This is a hard concept to explain to someone who has always gotten their food at the grocery store or at restaurants without getting their hands dirty or taken any risk other than driving to these establishments. After dealing with the press on the issue recently, I certainly need to improve on the explanation. It is like I am speaking Greek … with all due respect to anyone who speaks Greek, is Greek or comes from Greek heritage or who is likely to become offended by this long-used expression.
A group called The New Mexico Center on Law & Poverty (Center) hit New Mexico agriculture’s radar within the last decade. According to its website, it “is dedicated to advancing economic and social justice through education, advocacy and litigation. We work with low-income New Mexicans to improve living conditions, increase opportunities and protect the rights of people living in poverty.”
Sounds laudable, but what that has really meant is that Center has taken direct aim at agriculture in the guise of people in poverty. The group has made it clear from the beginning that it is after “big” dairies and row croppers. Unfortunately ranchers are acceptable collateral damage.
As stated previously, the Center first went to the Legislature and the Workers Compensation Advisory Council. There were many ugly battles and lots of theater. Although they did eventually gain the support of the Advisory Council, the Legislature saw through their tactics.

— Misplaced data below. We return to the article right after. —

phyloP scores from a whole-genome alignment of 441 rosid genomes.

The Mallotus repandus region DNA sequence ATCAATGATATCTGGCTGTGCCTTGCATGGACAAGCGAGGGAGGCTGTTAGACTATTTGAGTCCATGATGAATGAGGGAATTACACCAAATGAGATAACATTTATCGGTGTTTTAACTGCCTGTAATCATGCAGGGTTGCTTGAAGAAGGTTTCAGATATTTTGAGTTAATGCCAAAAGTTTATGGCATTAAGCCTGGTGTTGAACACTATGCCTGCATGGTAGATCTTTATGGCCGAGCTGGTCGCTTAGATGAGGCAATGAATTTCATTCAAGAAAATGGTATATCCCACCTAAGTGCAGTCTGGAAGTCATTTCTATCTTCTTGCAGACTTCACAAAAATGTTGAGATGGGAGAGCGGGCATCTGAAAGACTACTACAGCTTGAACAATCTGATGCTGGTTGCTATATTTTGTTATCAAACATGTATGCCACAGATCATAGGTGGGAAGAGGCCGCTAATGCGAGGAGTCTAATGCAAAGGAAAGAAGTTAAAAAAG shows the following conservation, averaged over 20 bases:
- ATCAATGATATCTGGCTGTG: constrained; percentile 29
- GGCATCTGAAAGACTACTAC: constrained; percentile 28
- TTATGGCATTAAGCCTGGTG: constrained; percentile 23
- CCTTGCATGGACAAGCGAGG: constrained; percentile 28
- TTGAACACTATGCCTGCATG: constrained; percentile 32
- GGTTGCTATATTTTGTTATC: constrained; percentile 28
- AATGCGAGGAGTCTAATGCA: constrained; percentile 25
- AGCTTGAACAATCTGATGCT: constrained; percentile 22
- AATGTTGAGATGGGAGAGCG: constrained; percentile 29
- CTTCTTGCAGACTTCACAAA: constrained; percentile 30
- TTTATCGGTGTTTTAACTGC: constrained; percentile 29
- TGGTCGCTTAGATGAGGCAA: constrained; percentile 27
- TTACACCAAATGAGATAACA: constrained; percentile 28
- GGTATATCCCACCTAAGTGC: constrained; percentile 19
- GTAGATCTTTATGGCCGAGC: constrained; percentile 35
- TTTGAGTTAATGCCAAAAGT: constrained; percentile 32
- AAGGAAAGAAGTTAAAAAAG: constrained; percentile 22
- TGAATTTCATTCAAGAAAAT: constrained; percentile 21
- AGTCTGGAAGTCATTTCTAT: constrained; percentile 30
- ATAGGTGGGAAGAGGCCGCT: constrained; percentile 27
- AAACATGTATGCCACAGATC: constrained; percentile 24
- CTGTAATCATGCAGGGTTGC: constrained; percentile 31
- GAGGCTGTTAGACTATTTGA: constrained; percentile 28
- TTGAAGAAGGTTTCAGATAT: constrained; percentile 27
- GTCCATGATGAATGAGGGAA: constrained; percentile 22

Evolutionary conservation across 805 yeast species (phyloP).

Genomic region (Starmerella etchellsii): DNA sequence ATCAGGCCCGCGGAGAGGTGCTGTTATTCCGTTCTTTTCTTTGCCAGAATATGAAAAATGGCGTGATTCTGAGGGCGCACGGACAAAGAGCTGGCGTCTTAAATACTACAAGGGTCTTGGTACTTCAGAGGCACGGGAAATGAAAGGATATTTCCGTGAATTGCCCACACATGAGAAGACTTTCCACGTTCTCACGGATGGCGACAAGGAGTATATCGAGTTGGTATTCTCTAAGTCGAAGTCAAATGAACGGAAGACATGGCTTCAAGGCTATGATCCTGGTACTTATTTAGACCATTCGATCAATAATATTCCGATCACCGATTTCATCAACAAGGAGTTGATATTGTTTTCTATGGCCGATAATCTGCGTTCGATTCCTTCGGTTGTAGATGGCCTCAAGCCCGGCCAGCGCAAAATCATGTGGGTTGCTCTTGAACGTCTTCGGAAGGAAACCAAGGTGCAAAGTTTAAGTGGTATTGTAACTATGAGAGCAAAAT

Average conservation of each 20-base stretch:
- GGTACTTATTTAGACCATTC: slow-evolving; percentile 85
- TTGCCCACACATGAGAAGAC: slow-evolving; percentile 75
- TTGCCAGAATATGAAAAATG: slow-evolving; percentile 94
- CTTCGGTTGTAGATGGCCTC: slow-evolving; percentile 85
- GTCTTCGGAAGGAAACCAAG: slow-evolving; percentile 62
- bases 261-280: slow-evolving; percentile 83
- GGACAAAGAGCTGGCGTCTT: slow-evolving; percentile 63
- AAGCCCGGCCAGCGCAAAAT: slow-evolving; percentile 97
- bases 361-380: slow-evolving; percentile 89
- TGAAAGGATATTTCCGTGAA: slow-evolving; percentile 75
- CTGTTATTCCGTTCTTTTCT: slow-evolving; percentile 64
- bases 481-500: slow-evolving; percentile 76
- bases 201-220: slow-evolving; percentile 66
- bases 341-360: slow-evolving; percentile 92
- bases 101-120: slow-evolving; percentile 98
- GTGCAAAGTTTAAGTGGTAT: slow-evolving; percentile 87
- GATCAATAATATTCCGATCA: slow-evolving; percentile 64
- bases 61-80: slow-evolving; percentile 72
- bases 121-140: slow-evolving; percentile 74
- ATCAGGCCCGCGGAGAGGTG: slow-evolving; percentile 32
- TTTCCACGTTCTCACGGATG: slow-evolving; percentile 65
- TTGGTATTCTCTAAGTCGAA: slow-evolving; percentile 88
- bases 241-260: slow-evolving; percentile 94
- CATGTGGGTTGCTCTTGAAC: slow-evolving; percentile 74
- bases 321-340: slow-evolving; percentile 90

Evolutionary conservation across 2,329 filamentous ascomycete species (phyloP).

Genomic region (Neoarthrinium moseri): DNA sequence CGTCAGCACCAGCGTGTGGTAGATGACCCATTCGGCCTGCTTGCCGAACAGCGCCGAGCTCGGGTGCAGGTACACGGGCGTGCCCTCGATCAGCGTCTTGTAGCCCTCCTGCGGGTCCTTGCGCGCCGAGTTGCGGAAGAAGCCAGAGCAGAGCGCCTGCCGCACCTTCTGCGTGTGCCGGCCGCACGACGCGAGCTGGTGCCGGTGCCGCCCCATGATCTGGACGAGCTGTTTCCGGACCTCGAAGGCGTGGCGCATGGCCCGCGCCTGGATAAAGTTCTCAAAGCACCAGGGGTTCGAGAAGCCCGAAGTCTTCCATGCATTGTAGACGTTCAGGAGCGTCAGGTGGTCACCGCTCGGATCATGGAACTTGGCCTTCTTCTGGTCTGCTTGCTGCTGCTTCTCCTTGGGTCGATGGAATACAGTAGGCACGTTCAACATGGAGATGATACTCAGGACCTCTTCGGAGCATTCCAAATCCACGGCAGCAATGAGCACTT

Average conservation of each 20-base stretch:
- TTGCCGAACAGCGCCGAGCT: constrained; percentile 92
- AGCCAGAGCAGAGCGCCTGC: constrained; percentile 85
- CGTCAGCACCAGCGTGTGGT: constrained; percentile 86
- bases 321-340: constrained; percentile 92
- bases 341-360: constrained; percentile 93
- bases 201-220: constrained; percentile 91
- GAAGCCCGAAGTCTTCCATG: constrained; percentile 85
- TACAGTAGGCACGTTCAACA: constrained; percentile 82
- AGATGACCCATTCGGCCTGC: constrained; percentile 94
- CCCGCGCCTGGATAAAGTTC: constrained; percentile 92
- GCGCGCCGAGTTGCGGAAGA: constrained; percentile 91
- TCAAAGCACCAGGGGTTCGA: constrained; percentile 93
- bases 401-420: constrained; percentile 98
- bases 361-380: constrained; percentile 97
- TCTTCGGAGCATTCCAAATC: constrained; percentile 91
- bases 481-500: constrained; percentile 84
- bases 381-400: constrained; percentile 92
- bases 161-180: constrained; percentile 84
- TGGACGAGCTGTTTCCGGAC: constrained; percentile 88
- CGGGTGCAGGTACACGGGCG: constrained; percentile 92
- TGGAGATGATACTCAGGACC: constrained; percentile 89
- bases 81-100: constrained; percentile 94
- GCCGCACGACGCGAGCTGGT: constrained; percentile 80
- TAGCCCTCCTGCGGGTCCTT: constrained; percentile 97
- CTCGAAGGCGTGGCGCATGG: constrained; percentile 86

There was a working group mandated by the Legislature that ag representatives participate in for two years to no avail. Some ranchers and farmers already carry workers comp insurance to protect themselves.
Others rely on their liability insurance to cover workers’ health and well being. Not to mention the amenities that many ranches and farms provide that may include housing, utilities, transportation, beef or groceries, and even telephone. Until the Affordable Care Act, some of these family operations provided health insurance for their employees.
When all of this was explained to the Center by the most reasonable members among us, the response was “Then open up your books to us.” Clearly, that wasn’t/isn’t happening.
In about 2009 the Center filed a suit (Griego) on behalf of injured ag workers in Bernalillo District Court. There was theater with that as well complete with a march on the court house in downtown Albuquerque. There were interesting comments from the marchers if you understood Spanish. (Again with the disclaimer of all due respect to anyone who speaks Spanish, is Spanish or Hispanic and so on…)
At that point in time the Richardson Administration advised the Workers Compensation Administration (WCA) that the defense of the case would be handled by the Office of the Attorney General, then Gary King. Despite the fact that the case was filed in the wrong venue – WCA has its own judicial system set form by the 1990s reform legislation, the AG’s office didn’t file a motion to dismiss the case.